- The Washington Times - Saturday, July 14, 2001

Barry Colvert, the 35-year FBI veteran hired to give Rep. Gary A. Condit a polygraph test, has won national acclaim as a lie-detector expert — even teaching others to give the test.
He served as the bureau's primary polygraph examiner for more than 16 years, until his retirement in 1997. His cases have included successful findings of lying by spies John Walker, Jonathan Pollard and Aldrich Ames. He also testified in the only federal prosecution of a defendant indicted for murder in which the victim's body was never found.
Mr. Colvert was hired by Mr. Condit's attorney, Abbe Lowell, to administer the test. The Washington lawyer yesterday said the California congressman passed, with the test showing his client had nothing to do with Chandra Levy's disappearance, did not harm her or cause anyone else to harm her, and did not know where she could be found.
But federal authorities and others warned yesterday that despite the competence of the polygraph examiner, the tests are not always conclusive — even when others are allowed to review the raw data from individual tests, as Mr. Lowell has offered.
They said tests sometimes are questioned because examination interpretations are subjective, and because different people react differently to lying. They said the tests are not perfect and that the machines can be fooled.
Frank Horvath, criminal justice professor at Michigan State University and past president of the American Polygraph Association, said polygraph tests are used by lawyers for their advantage.
He said he assumed that to be true in the Condit test.
"Lawyers usually go through an independent examiner before they allow police to test their clients," Mr. Horvath said. "If they pass, everyone in the world knows about the outcome. If they don't, no one knows an exam was given; they say they are unreliable and try to not let it be introduced into evidence. It is unfortunate, but it happens."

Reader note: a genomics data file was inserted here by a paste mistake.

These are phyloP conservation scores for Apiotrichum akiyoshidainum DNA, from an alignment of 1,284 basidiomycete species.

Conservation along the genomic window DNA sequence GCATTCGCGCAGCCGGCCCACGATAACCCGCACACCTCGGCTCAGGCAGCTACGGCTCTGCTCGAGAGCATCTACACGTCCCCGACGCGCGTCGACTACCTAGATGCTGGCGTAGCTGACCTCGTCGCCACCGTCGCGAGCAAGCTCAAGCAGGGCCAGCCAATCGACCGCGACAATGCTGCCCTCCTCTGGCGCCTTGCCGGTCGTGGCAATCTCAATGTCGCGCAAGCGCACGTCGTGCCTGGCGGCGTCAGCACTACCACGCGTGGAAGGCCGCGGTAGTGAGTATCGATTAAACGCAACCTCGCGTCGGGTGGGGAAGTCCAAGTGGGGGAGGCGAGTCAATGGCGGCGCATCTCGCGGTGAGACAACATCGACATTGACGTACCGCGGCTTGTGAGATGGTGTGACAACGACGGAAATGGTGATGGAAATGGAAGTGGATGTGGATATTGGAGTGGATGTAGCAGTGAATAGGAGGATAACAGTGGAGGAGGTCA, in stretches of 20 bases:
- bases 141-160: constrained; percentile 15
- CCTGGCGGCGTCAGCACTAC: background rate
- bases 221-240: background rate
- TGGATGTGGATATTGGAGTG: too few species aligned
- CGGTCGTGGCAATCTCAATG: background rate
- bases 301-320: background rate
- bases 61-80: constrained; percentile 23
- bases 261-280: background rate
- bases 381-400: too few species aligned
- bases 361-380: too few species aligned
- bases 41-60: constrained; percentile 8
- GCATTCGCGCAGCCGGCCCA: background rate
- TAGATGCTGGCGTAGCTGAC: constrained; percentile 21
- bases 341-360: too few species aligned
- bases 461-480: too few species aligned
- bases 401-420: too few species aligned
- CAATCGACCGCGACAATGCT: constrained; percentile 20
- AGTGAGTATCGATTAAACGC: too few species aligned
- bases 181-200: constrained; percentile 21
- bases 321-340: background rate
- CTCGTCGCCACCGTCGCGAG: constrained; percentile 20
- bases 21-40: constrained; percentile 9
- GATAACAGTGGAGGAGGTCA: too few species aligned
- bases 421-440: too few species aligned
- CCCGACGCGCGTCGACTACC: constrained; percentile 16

Even if a client passes a polygraph test, Mr. Horvath said the questions asked must be considered, along with who administered the test, and under what conditions.
He said polygraph test accuracy is also debatable, adding that most professionals believe the tests have between a 70 percent and 90 percent accuracy rate.
"No one disagrees that it works. Where there is disagreement is over how well does it work and under what conditions," he said.
The federal sources also noted that it is unusual for the person conducting a polygraph test not to have consulted with police before the examination, as in Mr. Condit's test.
In 1998, based on the findings of a lie-detector test conducted by Mr. Colvert, former Teamsters President Ron Carey denied under oath before a union watchdog agency any wrongdoing regarding suspected fraud in his re-election campaign.
Mr. Carey swore he never embezzled any money from the union to help finance his campaign and knew nothing of a scheme to do so. Mr. Colvert said at the time Mr. Carey had passed his test with flying colors and there were no "indications of deception."
A year later Mr. Carey was indicted on charges of perjury and making false statements during the investigation of his re-election, and currently faces a federal trial. He was ousted as president of the union after court-appointed investigators determined he was guilty of "extraordinarily serious misconduct" and had lied concerning his knowledge of the scheme.
The goal of a polygraph test is to determine whether a person is telling the truth or lying when answering certain questions. Law enforcement authorities said a polygraph operator attaches four to six sensors to a person during the test, which records signals from the body on a single strip of moving paper.
The sensors, authorities said, usually record the person's breathing rate, pulse, blood pressure and perspiration.
After asking a series of three or four simple questions to establish the norm for a person's sensor readings, the polygraph operator will then focus on the questions pertinent to the inquiry. During questioning, the person's signals are recorded on the moving paper.
A significant change in a person's vital signs — faster heart rate, higher blood pressure, increased perspiration — are indications that the person is lying, although that determination is often subject to speculation and the operator's ability.

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